Sharing-economy firms have opposed the application of antidiscrimination law to their transactions. At the same time, these firms have heralded their ability to achieve antidiscrimination aims without the force of law, and have adopted various measures to address discrimination. This Article documents and assesses these measures, focusing on the relationship between law and norms. Relying on the sharing economy as a case study, this Article shows how law can play a crucial role in spurring antidiscrimination efforts by firms that it does not regulate, but also how antidiscrimination law might nonetheless be undermined by these voluntary efforts.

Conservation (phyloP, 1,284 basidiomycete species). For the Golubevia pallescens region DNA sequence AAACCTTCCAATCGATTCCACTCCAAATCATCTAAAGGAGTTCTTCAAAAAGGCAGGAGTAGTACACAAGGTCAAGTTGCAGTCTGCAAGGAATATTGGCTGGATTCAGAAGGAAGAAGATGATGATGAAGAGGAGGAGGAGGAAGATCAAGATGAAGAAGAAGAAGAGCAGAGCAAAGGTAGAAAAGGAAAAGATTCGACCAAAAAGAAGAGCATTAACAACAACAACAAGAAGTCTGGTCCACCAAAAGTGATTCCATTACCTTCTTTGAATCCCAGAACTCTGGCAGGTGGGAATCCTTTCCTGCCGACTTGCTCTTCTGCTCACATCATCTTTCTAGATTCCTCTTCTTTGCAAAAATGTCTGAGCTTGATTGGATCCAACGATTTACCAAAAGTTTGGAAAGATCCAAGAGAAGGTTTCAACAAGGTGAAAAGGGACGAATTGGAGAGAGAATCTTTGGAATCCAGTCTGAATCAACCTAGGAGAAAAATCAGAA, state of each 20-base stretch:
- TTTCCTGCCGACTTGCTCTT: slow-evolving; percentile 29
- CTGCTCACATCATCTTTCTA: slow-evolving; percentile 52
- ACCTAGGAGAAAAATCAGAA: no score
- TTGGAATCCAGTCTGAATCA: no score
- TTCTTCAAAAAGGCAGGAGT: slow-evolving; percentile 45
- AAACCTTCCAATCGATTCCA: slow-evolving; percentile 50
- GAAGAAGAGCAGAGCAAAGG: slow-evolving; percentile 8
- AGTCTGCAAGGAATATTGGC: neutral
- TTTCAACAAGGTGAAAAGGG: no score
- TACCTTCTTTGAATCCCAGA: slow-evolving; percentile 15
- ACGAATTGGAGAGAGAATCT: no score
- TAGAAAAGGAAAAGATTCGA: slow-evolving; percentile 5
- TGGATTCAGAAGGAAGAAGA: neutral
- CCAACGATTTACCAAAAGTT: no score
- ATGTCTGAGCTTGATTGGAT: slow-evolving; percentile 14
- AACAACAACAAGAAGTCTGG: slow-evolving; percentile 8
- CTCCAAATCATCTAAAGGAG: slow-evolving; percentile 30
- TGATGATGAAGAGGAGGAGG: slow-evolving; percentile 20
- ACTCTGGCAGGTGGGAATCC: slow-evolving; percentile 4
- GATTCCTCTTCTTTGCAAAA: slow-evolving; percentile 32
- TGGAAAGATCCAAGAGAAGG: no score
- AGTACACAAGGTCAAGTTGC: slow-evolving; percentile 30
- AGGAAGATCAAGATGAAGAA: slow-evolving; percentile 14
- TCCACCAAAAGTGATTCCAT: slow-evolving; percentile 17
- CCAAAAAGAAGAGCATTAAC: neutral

My thanks for very helpful comments and questions go to Naomi Cahn, June Carbone, Shelly Kreiczer-Levy, Nancy Levit, an anonymous reviewer, the editors at the Journal of Law and Ethics of Human Rights, and participants in the symposium on the Sharing Economy: Markets and Human Rights at the College of Law and Business in Ramat Gan, Israel.
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